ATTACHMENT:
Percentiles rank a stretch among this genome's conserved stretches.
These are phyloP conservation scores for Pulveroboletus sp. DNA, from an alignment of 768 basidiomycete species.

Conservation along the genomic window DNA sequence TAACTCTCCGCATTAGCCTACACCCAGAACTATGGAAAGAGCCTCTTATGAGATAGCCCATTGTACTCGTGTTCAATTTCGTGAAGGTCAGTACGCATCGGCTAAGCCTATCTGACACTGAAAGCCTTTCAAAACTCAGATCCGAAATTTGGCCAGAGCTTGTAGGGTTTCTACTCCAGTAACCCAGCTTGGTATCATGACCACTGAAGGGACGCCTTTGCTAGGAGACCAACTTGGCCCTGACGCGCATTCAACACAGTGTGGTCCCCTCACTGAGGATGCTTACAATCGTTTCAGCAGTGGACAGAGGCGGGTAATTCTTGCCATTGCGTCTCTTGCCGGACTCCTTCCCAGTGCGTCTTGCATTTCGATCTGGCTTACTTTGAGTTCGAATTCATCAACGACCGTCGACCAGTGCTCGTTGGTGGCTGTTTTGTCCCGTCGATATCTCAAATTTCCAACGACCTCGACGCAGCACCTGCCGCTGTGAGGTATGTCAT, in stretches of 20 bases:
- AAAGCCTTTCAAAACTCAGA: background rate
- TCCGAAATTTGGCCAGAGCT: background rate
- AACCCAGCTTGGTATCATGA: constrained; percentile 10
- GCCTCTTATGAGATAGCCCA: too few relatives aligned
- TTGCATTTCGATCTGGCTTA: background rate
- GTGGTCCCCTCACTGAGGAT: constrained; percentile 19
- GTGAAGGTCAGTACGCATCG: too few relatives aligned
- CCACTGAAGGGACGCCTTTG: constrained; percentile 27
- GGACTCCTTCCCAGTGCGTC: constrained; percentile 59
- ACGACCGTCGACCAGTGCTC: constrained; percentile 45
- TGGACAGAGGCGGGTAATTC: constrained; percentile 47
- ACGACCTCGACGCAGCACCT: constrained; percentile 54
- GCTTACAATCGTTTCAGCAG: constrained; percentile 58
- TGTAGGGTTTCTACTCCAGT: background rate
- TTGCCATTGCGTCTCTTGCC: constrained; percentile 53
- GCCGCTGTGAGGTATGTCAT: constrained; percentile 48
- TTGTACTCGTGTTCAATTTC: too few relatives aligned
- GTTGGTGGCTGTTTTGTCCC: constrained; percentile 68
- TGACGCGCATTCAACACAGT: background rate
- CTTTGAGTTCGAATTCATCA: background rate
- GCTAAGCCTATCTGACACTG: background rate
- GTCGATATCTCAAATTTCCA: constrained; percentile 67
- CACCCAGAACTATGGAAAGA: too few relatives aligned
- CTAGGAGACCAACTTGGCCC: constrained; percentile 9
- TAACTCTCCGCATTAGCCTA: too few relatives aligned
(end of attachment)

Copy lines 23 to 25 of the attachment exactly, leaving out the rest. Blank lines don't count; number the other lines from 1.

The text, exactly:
- CTTTGAGTTCGAATTCATCA: background rate
- GCTAAGCCTATCTGACACTG: background rate
- GTCGATATCTCAAATTTCCA: constrained; percentile 67